What Experience Should the New Education Secretary Have?

Amid all the controversy of the nomination of Betsy DeVos, questions arise about qualifications. One of my biggest stumbling blocks is having a non-educator tell me how to teach. That is like me telling an investigator how to solve a crime just because I watch NCIS. Watching and Reading do not qualify you for Doing. Period.

The question of experience had me on the hunt for answers.  I wanted to know (and so did some of you) how much teaching experience did some of the former Secretaries actually have. Had they worked in a classroom with children facing the same challenges that we face?

Here's a brief experience rundown of former Secretaries of Education:

Arne Duncan- Before becoming the U.S. Secretary of Education, Mr. Duncan served as the CEO of Chicago Public Schools.

John King, Jr. - Mr. King had a bit more experience. Prior to his appointment he served as: commissioner of education for the state of New York; CEO of state education department; managing director of a non-profit charter organization, Uncommon School; co-founder of a charter school, Roxbury Preparatory; and taught high school social studies in Puerto Rico, San Juan, and Boston. Both of his parents were educators.

Margaret Spellings - Mrs. Spellings has an extensive background in politics and leadership positions, such as: Assoc. Executive Director of Texas Board of Education and senior advisor and political advisor to George W. Bush.

Rod Paige- Mr. Paige served as a teacher, coach, Dean of Education School at TSU, and a superintendent. Both of his parents were educators.

Richard Riley- Mr. Riley spent his early years in the U.S. Navy before earning a law degree. Then he spent the remainder of his time, before serving as Secretary of Education in politics.

And acting Secretary of Education, Phil Rosenfelt is an attorney. His experience centers around low income housing and poverty.  His wife is an English teacher.

To be bipartisan, I included both Democratic and Republican nominees. I started with President Obama and concluded with President Clinton.  I could have continued the search, but what I discovered  is a remarkable lack of teaching experience, with the exceptions of King and Paige.  I am not undermining any achievements. I do realize that even with a lack of experience some were  successful and worked to improve education. But, I also have to wonder how much more success could have been demonstrated if the secretaries had  firsthand working knowledge of teaching.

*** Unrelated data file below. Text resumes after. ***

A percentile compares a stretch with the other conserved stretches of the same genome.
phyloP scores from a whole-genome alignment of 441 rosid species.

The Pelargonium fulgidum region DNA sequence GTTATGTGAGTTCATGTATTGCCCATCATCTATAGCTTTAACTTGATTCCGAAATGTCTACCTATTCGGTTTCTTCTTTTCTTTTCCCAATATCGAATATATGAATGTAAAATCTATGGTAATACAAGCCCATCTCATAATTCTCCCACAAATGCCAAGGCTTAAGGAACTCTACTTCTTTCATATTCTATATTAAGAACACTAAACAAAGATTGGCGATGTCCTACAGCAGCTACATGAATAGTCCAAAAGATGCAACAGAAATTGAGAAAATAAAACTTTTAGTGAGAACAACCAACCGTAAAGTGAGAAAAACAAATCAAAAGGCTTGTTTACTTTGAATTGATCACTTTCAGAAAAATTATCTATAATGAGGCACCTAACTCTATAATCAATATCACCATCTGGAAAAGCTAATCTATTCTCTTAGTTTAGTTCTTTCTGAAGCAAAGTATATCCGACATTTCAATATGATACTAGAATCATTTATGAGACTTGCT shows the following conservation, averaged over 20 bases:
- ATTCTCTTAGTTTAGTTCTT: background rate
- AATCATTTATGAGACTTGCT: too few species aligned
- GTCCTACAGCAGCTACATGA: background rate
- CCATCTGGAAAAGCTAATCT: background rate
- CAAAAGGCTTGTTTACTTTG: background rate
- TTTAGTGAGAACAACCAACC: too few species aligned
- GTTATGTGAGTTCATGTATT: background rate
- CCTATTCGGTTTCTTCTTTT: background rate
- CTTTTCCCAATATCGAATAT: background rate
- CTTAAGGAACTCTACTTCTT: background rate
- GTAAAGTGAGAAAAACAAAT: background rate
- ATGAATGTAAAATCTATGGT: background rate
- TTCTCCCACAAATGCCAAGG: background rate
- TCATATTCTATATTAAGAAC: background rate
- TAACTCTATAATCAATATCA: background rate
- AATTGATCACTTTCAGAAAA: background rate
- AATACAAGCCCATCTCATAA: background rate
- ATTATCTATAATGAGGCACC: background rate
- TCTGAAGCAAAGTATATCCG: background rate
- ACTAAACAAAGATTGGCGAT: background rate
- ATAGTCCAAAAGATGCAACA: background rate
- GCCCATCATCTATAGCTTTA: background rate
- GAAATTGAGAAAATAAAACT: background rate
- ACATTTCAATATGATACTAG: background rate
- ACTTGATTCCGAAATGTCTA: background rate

What would happen if the Secretary of Education had the heart of a teacher?  It is my opinion that this experience is the most valuable of all.  In order to truly understand the world of education, someone must personally spend time there. I know my spouse hears about school, but his experience is second-hand. Experience makes a difference. Just like there is a difference between a first year teacher and a twenty year veteran teacher. Every situation adds to our knowledge base.  Being a CEO does not replace the actual hours spent in preparation and teaching. Nothing can replace the time spent in the classroom. Nothing. No amount of time spent volunteering or serving on committees. Not even an excessive number of teacher friends will replace being in the field.

The only way to understand the life of a teacher is to be one.





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Sources;
Arne Duncan
John B. King, Jr.
Margaret Spellings
Rod Paige
Rod Paige
Richard Riley
Phil Rosenfelt


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